The dogs, cats and other animals we share our homes with become more than just pets. For many, these furry, feathered or even scaled companions become family members. As such, an increasing number of pet owners are taking steps to better ensure their pets receive a similar level of care throughout the pet’s life.
An active plan is particularly important for those who have pets that are more than just animals kept outside. Pets that live indoors with our families often have vet, grooming, nutrition and social needs that can become costly. Pet owners can help better ensure these needs are met by putting together an animal companion trust.
How can pet owners achieve this goal?
Unfortunately, simply leaving money to trusted individual and asking them to take on ownership may not be enough. A pet trust can provide the added security of legally enforceable written instructions.
Why does our pet need a trust?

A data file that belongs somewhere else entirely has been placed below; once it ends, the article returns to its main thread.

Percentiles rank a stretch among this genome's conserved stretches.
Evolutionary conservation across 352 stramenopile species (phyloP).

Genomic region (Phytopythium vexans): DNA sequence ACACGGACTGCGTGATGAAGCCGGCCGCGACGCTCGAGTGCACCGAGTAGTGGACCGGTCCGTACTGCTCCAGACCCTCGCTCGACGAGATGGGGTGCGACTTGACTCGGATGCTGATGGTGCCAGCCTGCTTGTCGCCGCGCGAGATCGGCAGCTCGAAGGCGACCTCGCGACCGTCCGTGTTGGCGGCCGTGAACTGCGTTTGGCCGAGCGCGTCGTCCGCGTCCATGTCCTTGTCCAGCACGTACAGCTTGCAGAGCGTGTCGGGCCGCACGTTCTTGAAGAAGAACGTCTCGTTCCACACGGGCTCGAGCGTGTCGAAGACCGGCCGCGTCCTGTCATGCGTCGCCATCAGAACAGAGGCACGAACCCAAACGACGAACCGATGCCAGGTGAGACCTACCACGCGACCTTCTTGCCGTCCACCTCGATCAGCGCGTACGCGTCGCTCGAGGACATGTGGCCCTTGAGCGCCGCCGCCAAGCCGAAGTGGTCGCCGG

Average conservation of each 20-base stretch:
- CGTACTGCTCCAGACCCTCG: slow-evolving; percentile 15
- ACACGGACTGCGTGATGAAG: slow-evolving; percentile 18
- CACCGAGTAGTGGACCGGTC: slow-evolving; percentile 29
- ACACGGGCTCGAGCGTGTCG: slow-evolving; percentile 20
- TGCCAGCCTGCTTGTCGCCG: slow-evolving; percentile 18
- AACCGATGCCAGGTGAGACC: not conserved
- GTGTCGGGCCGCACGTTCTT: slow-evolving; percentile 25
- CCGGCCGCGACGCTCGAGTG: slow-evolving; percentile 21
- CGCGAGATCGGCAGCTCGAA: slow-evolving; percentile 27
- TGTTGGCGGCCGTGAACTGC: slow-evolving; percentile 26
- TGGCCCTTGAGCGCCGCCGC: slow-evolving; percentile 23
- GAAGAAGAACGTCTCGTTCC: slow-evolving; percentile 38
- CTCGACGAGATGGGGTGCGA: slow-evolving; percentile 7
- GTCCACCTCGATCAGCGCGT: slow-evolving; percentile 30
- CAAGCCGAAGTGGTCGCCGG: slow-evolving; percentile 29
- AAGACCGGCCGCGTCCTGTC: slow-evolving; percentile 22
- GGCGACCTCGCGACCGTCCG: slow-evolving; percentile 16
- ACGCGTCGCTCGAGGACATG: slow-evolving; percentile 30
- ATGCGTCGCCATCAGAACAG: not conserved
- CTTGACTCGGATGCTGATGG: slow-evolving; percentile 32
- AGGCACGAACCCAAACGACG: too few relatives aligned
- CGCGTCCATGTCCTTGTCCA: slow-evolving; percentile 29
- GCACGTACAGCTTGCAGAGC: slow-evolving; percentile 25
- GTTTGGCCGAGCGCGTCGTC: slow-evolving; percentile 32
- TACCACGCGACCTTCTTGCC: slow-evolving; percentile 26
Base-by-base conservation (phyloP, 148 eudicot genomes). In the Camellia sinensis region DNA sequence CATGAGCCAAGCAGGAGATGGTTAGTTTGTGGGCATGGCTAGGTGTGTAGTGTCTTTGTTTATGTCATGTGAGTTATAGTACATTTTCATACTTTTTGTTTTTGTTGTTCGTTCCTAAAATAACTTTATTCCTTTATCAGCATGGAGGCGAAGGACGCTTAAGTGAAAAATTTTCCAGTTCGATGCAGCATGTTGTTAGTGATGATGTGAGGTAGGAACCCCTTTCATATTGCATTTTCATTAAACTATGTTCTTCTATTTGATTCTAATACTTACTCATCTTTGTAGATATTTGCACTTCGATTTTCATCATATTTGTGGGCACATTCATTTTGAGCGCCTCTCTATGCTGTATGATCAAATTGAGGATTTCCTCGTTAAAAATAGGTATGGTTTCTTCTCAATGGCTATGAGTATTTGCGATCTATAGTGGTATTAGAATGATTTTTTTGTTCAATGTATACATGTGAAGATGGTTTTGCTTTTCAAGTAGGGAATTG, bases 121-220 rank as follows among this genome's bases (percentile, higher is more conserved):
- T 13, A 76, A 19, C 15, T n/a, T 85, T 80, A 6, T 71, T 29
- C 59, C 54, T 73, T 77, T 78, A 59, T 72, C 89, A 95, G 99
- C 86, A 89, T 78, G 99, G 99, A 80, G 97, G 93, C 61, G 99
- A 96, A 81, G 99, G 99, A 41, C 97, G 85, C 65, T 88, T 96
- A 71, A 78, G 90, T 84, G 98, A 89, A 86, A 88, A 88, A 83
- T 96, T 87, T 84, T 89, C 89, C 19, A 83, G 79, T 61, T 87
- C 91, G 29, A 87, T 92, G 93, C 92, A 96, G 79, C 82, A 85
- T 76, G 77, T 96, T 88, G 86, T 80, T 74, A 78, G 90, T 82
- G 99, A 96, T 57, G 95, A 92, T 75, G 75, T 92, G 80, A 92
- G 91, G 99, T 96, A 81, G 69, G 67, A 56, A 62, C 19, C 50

Most states consider pets a piece of property. As such, the state may not provide for the pet’s care if the owner does not take an active role in preparing for the pet’s future. A pet owner must generally include instructions in a will or trust to ensure future pet care.
Pet owners may prefer to use a trust over a will as it provides the ability for specific instructions and remains private.
What does the trust entail?
A trust is a legal document. When putting together a trust, the pet owner will generally include the following:
- Beneficiary: the pet
- Trustee: the person who oversees the trust
- Caretaker: the person who cares for the pet
- Enforcer: the individual who makes sure the funds are used according to the terms of the trust
The language of the trust can include care taking instructions. This can include instructions on nutrition needs grooming, social needs like animal daycare, training and medical needs.